Tsinghua University and LinkedIn, a professional social networking platform, has recently released The China Digital Economy Talent Report. The study finds a huge talent gap in newly emerged fields such as big data analysis and digital marketing. The shortage of training expertise in emerging technologies and innovations is also severe.
Encouraging the next generation of our labor force to study information technology (IT) and engage in IT-related work will not only fill up more vacancies but also enhance our competitiveness. But how do we inspire our youngsters, especially the underprivileged, to broaden their imagination, enabling them to connect with the real world and plan their life and society? Education is crucial in this regard.
That is why STEM education (science, technology, engineering and mathematics) is so crucial in primary schools. These basic fields of knowledge will help them understand that the world is increasingly dependent on information technology.
The government is putting more emphasis on this area. Both the Policy Address and the Smart City Blueprint for Hong Kong have dwelled on how to promote STEM education.
However, to enhance analytical skills, another kind of knowledge that is equally important is spatial thinking. It is estimated that 60 percent of human brain activity is connected with what we see, and the coordination of the eyes and the brain is vital in our daily lives.
To know where we are and the relative location of the outside world (e.g., buildings, cars and other people) is a very important ability. Our ancestors could not find food or procreate without spatial cognition.
Studies have found that the human brain, like that of migrating birds, has a very sophisticated tracking system. It is like a built-in global positioning system (GPS) that allows us to travel from one location to another. This instinct has allowed human beings to survive for millions of years.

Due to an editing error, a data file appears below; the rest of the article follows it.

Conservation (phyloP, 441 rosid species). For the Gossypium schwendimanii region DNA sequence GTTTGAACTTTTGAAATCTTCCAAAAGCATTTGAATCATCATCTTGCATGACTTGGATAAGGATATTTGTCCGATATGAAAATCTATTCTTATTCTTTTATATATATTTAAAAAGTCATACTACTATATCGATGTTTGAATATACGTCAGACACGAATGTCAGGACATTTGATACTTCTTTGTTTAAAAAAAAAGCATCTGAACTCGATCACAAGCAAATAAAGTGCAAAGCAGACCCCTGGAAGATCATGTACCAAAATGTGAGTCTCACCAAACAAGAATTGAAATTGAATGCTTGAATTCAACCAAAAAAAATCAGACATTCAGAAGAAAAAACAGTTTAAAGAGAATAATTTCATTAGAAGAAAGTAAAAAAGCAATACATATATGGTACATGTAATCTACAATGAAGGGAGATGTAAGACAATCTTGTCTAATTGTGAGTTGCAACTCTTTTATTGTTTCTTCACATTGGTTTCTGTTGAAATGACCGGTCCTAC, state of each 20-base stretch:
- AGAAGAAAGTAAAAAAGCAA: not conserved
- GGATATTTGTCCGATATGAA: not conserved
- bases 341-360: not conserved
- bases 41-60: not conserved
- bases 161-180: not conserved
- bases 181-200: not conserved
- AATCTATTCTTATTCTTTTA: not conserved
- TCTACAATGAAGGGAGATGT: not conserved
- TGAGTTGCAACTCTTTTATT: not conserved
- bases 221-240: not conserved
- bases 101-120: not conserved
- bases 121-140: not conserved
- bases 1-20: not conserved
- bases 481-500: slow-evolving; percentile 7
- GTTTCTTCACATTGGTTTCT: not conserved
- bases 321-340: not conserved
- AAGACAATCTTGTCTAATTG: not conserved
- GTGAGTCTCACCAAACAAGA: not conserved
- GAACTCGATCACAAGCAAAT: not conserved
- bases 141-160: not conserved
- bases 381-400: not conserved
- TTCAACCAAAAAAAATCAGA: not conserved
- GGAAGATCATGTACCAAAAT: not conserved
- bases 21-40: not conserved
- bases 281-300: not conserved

Spatial thinking can help us to visualize macro problems such as climate change, aging population, transport planning, and the disparity between the rich and the poor. Combining data with geospatial information can form a clear view of the situation, making decision-making broader and more comprehensive.
Over the past two decades, geographic information system (GIS), an analytic software that consolidates geospatial data, has become an indispensable tool for governments and business organizations around the world.
To promote children’s understanding of the real world and improve their analytical skills, Esri China (Hong Kong), of which I am the chairman, launched an online e-learning project called Map in Learning (MiL) two years ago. The project allows primary and secondary schools free access to ArcGIS Online software, a cloud-based professional GIS analytic software.
It provides access to over 43,000 datasets from nearly 3,000 users from different regions and organizations around the world, helping students to perform various research activities. Over 140 primary and secondary schools have participated in the MiL program, and more than 240 teachers have been trained in our workshops.
As the MiL program continues to expand, I hope to inspire children from all walks of life to think of our society and the future. I am confident that we, together, can build a brighter future for our smart city.
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